Central Bank of St. Louis

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  • First-time homebuyer questions answered by the expert

    If you’re reading this, you’re probably considering buying a home in the near future and that’s very exciting. We’re not strangers to the fact that many questions come along with buying your first home.

    house keys laying on top of a mortgage contract

    We met with Tom Shimmens, Senior Vice President, Mortgage Lending, to get some important questions answered about this milestone.

    What are the advantages of buying a home instead of renting one?
    A very important advantage is that the interest you pay on your home may be tax-deductible - that's huge. And the pride that comes with owning a home. Homeownership is a major milestone and a very important accomplishment. You'll also build equity when you buy a home. When you rent, you're not building equity, you're just paying someone's payment for them.

    How does a first-time homebuyer know how much home they can afford?
    As a first-time homebuyer, you should always come in and talk to a loan officer. This will allow us to talk through your options one-on-one, fill out an application, determine your income, and run a credit report to understand what other outstanding obligations exist. This will ensure you're looking in the right price range from the very beginning. If you go out and start looking for a home before knowing what actually makes sense in your budget, chances are you'll fall in love with a house outside of your price range. So, getting prequalified is the best way to understand how much home you can afford, start the process, and find out your qualified loan range.

    What exactly does the one monthly mortgage payment cover?
    The first two components of the mortgage payment are the principal and interest. So, you have the amount of interest every month that you're paying on the loan, and the amount of principal on the amortization of what you're paying back to the bank. It'll also include a payment of the escrow for real estate taxes, which is collected monthly and automatically paid out annually. Same goes for the homeowners' insurance - it's escrowed and collected monthly and paid out annually. If you need private mortgage insurance (PMI), it is an additional component of the payment. Private mortgage insurance is insurance you'll purchase until the loan amortizes to 80 percent of the home's value. Your PMI is protection for the bank, paid by you, the borrower, allowing for you to buy a home with less than 20 percent down.

    As a first-time homebuyer, what are the different interest rate programs available to me, and is a 20% down payment always required?
    There are several different programs available to eligible first-time homebuyers. If you're buying a home in a rural area, there is 100 percent financing through the USDA Rural Development program. US Federal Housing Administration (FHA) is another option if you want to buy with as little as a 3.5 percent down payment. Fannie Mae and Freddie Mac have a three percent down payment program. We offer numerous interest rates and loan options, and your loan officer will help you determine which one makes the most sense for you. So, a 20 percent down payment isn't always required like in the past. As mentioned, there are several programs across the board that are based on your individual purchase, so it's best to come in and talk with a loan officer to see which programs you are eligible for and what best fits your needs.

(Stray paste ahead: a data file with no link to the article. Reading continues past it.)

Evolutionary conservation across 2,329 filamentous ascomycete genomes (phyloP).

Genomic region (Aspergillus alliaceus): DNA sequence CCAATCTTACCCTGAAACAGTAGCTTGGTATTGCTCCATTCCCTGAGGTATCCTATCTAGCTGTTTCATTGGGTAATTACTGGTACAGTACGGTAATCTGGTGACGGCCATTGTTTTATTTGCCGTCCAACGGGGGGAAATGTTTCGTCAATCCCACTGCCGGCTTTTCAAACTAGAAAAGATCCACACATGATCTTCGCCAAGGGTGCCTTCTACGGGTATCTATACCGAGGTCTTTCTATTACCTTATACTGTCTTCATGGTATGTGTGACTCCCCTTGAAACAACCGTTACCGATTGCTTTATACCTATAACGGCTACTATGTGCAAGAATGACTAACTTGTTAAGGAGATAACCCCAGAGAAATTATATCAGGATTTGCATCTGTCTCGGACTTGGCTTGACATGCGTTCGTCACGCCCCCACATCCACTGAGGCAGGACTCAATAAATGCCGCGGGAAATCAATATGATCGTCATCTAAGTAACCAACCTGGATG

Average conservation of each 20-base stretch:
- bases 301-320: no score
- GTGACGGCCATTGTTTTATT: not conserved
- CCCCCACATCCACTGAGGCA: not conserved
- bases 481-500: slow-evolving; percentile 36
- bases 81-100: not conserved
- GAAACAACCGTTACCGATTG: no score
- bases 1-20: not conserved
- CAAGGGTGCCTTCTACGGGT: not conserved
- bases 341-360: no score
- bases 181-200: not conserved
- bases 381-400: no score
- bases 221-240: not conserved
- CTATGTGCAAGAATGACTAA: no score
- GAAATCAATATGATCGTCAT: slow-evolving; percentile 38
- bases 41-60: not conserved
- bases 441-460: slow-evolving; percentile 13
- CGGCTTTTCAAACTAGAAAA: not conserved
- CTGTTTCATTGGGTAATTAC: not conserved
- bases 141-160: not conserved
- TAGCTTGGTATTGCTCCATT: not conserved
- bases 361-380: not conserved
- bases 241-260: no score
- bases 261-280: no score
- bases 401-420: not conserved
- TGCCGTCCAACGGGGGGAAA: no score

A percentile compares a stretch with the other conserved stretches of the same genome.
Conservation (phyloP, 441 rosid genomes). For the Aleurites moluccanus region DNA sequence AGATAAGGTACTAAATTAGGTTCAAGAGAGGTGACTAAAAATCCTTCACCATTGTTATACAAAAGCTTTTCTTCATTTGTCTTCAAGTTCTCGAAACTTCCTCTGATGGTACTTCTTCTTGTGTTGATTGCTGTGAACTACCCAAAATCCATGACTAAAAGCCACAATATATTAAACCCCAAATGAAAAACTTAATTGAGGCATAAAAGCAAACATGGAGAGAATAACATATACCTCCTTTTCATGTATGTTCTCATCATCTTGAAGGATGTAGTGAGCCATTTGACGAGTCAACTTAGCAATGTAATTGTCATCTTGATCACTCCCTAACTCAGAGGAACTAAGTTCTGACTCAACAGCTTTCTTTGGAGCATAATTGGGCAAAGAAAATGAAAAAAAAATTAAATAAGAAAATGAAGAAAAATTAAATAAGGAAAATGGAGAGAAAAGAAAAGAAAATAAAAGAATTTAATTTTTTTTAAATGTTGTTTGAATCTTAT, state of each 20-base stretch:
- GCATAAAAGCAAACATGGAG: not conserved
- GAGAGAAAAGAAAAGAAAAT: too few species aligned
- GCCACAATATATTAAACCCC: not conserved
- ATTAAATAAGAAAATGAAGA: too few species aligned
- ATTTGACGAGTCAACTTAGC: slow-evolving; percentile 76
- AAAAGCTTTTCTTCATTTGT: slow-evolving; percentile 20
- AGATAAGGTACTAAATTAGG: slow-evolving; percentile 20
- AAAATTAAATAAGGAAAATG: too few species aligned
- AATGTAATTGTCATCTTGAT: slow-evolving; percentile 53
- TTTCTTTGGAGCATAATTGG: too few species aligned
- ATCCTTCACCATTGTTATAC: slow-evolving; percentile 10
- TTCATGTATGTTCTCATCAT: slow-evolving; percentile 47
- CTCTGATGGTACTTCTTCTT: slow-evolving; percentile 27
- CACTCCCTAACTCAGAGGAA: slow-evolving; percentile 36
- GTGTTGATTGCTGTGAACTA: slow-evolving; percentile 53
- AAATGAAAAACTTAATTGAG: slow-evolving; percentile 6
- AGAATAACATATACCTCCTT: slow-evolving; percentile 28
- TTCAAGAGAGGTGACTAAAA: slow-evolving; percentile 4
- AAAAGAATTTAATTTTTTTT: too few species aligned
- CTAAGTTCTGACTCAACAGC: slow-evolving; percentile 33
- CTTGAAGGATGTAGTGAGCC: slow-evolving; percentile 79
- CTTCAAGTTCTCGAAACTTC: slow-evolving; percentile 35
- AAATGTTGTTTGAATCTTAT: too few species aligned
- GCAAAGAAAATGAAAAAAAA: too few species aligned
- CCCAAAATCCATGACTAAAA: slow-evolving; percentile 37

If you could give one piece of advice to a first-time homebuyer, what would it be?
    Don't try to buy more than what you can afford; try to stay within what you are comfortable with, because even though you qualify for a certain amount, doesn't mean you should borrow the full amount. You might over-extend yourself without even realizing it. Be conscious of staying in a price range that makes sense for your lifestyle. Try to have a substantial emergency fund - water heaters go out, air conditioners break, roofs need repaired - things happen. We often see homebuyers purchase a home with no extra funds. They buy a house and have no reserves to fall back on, so if any problems arise, they don't have the funds to make repairs. It does take a lot of maintenance and responsibility to own a home.

    Taking these points into consideration can help make your first-time homebuying experience go more smoothly. It's important to understand the responsibility that comes with buying your first home. When you're ready, stop by any Central Bank location to meet with a loan officer. We can't wait to help you make a house, your home.



  • The information provided in these articles is intended for informational purposes only. It is not to be construed as the opinion of Central Bancompany, Inc., and/or its affiliates and does not imply endorsement or support of any of the mentioned information, products, services, or providers. All information presented is without any representation, guaranty, or warranty regarding the accuracy, relevance, or completeness of the information.